Wednesday, March 16, 2011

Sebastian Castellio:
Michael Servetus' being burned at the stake
& the freedom of conviction /

Σεμπάστιαν Καστέλιο:
Η καύση στην πυρά του Μιχαήλ Σερβέτου
& η ελευθερία πεποίθησης

Sebastian Castellio /
Ο Σεμπάστιαν Καστέλιο

To seek truth and to utter what one believes to be true can never be a crime. No one must be forced to accept a conviction. Conviction is free.

«Η αναζήτηση της αλήθειας και η έκφραση αυτού που πιστεύει κάποιος ότι είναι αληθινό δεν μπορεί ποτέ να αποτελεί έγκλημα. Κανείς δεν πρέπει να εξαναγκάζεται να αποδεχτεί μια πεποίθηση. Η πεποίθηση είναι ελεύθερη».

Sebastian Castellio [Martinus Bellius] *,
De haereticis an sint persequendi
et omnino quomodo sit cum eis agendum doctorurn virorum
turn veterum tum recentiorum sententiae
[Concerning heretics,
whether they should be persecuted
and what is to be done about them,
illustrated by the opinions of learned authors both old and new]

Stefan Zweig
The Right to Heresy,
Hallam edition, 1951,
p./σ. 293.
[English/Αγγλικά, DJVU]

After John Calvin had Michael Servetus burned at the stake, he considered the matter ended. Servetus had denied the Trinity, a crime that Calvin could not see unpunished. After the execution, Calvin was reimbursed from the property of Servetus for his own expenses and the rest of Servetus’ money was turned over to the public treasury of Geneva.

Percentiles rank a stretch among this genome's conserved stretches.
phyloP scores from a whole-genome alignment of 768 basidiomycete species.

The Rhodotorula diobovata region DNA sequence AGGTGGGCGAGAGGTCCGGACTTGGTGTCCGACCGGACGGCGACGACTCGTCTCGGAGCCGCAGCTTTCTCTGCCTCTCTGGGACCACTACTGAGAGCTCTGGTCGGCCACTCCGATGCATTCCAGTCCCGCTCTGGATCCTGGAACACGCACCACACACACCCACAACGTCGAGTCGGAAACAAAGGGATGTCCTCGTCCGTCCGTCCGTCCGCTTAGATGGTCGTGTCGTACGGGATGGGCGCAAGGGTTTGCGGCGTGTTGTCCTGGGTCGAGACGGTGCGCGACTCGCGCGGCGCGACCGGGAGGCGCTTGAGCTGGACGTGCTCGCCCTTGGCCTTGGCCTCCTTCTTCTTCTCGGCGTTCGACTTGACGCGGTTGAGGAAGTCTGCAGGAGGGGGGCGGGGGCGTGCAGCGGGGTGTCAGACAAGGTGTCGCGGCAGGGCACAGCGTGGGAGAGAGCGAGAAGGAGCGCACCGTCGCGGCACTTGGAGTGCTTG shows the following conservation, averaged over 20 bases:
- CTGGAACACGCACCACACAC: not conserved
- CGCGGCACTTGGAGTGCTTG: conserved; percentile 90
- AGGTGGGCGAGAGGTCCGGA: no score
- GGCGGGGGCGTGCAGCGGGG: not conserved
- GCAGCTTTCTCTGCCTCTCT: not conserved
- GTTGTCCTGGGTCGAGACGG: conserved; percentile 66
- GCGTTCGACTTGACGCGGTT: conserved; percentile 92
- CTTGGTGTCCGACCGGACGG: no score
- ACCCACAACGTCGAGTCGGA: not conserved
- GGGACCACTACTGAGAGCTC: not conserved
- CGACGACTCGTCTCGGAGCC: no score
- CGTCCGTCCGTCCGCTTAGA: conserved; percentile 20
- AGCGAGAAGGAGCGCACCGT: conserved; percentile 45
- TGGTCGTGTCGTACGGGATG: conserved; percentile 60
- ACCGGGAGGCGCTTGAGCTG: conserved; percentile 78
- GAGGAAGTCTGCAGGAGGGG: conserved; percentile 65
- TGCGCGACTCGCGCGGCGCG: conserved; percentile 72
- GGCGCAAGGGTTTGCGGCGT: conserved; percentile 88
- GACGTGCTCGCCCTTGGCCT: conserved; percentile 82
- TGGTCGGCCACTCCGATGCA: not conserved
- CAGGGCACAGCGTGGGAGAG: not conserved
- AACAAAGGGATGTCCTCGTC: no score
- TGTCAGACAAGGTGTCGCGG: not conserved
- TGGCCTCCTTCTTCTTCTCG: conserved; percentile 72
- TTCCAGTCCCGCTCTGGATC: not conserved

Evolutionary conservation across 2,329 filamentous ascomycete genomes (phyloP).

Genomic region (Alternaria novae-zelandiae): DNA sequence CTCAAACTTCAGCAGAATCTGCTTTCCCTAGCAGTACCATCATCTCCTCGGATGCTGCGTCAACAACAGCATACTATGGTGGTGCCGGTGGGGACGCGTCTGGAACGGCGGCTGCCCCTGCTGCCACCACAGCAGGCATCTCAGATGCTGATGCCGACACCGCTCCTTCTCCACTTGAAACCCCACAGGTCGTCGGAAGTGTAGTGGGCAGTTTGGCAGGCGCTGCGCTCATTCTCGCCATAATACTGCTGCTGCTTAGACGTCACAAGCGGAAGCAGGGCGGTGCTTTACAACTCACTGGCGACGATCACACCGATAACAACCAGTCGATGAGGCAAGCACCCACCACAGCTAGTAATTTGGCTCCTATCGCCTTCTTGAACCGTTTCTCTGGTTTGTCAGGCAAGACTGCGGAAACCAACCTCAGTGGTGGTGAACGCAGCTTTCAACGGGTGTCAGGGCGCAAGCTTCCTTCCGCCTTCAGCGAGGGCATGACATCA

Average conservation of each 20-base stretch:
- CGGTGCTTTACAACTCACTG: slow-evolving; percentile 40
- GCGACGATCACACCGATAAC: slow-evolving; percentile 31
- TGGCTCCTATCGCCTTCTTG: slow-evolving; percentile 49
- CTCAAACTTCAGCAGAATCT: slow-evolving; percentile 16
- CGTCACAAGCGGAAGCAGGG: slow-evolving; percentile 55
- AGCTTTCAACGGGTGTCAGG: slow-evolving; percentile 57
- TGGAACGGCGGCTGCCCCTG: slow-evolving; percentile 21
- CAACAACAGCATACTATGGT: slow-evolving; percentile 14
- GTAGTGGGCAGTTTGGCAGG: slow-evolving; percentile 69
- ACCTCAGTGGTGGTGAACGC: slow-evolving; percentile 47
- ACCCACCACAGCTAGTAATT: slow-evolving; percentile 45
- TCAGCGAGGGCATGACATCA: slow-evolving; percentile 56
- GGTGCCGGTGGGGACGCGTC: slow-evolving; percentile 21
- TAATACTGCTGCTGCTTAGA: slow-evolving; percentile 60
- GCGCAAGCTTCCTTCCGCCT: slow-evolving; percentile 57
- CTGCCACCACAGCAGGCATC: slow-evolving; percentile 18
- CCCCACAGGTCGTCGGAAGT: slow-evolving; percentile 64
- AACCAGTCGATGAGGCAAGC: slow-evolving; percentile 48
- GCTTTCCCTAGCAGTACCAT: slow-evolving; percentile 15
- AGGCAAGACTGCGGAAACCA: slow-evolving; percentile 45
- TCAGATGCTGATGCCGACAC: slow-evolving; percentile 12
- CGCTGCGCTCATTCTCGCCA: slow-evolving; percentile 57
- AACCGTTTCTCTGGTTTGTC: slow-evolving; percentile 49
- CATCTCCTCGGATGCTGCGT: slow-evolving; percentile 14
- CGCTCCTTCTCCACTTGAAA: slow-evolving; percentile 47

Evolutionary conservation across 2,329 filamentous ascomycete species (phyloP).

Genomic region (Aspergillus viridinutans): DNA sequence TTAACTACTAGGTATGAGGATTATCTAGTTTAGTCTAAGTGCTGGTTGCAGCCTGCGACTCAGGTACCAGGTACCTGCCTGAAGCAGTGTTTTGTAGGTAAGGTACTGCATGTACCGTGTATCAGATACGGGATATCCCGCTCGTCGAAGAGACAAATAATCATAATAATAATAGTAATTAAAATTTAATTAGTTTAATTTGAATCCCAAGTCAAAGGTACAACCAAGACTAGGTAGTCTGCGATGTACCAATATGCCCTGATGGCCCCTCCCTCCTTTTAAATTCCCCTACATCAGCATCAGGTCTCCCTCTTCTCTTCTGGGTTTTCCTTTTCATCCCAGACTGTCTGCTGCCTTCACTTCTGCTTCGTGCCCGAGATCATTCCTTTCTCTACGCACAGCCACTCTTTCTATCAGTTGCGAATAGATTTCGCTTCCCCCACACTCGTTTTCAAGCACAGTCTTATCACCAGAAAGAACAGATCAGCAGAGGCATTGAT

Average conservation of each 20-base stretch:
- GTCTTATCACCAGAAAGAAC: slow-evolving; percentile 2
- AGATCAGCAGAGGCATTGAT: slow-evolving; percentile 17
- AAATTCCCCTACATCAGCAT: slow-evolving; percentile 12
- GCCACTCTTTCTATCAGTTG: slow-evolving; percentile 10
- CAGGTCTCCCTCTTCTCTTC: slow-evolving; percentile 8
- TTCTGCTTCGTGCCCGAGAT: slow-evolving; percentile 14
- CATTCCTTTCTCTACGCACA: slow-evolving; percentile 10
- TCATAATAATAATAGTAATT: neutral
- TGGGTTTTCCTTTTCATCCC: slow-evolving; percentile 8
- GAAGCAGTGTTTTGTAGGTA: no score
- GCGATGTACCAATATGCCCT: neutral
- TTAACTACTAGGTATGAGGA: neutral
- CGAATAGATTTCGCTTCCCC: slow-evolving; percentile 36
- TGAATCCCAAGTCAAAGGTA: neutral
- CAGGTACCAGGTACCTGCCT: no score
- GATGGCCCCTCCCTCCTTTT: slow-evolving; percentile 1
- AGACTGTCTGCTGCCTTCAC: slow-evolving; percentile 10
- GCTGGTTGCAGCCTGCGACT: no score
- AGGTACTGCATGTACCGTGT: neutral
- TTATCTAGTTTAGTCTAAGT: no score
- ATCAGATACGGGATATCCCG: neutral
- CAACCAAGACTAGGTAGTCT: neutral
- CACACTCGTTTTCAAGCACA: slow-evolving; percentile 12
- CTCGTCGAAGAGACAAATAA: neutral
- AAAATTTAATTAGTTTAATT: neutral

Calvin was glad to see the matter finished. Melanchthon, Luther’s colleague, wrote that it was a deed well done. In general the matter seemed to be ended. But Calvin had not reckoned on Sebastian Castellio, a mild professor of Greek Literature in nearby Basle.

The death of Servetus was defended by Calvin in a book. He called Servetus monstrous and attempted to show the dreadful harm his teachings would spread. But the damage was done. The death of Servetus, who had done nothing but disagree with Calvin’s opinions, opened discussions Calvin could not stop. In Calvin’s book he nowhere expressed the least regret at what he had done and showed loathing and contempt for Servetus as a very monster of iniquity, applying to him the foulest epithets. Seldom if ever in religious history has posthumous insult been more violent or odious, or more self-righteously used in the pretended service of God. Calvin called Servetus, among other things, detestable infidel, rabid magician, great pest, vomit, obscene dog, stupid, ferocious beast, and several others best not translated from the Latin.

Sebastian Castellio was a Professor of Greek Literature and a biblical scholar. He was born in 1515, near Geneva. At first he was friendly to Calvin and Calvin made him rector of the school system. When it was found that Castellio did not believe certain parts of the creed and that he questioned the literal accuracy of the Bible, it became prudent for him to leave Geneva.

Castellio’s reaction to the death of Servetus, whom he never knew personally, was immediate. He wrote Calvin, “If those thus butchered had been, I will not say horses, but only swine, every prince would have considered he had sustained a grave loss.” “I doubt,” he groaned, “whether in any epoch of the world’s history so much blood can have been shed as in our own.” “To seek truth and to utter what one believes to be true can never be a crime. No one must be forced to accept a conviction. Conviction is free.”

* Rev. J. Frank Schulman,
"Unitarianism Begins: II. Sebastian Castellio", 2003.

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